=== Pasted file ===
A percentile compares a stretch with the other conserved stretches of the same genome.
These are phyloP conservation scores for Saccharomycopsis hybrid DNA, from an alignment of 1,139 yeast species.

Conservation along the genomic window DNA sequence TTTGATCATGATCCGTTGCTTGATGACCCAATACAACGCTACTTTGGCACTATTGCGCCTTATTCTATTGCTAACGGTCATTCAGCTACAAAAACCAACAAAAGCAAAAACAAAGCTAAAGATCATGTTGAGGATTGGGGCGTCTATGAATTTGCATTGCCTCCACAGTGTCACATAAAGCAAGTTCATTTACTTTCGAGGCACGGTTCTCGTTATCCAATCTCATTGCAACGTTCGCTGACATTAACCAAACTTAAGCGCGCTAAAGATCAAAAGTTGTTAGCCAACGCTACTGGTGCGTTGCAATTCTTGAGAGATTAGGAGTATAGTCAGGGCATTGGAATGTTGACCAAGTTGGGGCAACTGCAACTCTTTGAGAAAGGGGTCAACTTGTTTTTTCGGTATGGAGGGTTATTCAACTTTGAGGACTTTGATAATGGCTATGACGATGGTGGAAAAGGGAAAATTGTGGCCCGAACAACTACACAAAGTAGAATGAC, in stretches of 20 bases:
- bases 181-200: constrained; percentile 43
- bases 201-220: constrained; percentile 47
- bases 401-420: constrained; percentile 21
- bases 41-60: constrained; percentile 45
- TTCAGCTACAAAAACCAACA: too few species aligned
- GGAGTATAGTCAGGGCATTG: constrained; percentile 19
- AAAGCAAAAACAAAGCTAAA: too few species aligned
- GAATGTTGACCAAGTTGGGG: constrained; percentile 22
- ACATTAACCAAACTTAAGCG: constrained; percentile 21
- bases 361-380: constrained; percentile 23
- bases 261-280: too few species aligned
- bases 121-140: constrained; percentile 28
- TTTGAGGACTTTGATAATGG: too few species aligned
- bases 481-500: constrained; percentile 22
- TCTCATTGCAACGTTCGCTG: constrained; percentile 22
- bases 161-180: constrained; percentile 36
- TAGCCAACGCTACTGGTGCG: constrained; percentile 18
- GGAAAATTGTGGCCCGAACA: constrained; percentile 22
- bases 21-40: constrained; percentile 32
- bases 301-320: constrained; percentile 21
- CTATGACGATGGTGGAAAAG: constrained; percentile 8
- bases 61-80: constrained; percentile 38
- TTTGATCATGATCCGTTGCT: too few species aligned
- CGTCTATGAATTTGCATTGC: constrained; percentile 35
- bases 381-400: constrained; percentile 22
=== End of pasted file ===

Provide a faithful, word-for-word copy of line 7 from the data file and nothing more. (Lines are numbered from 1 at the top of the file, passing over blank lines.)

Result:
- bases 41-60: constrained; percentile 45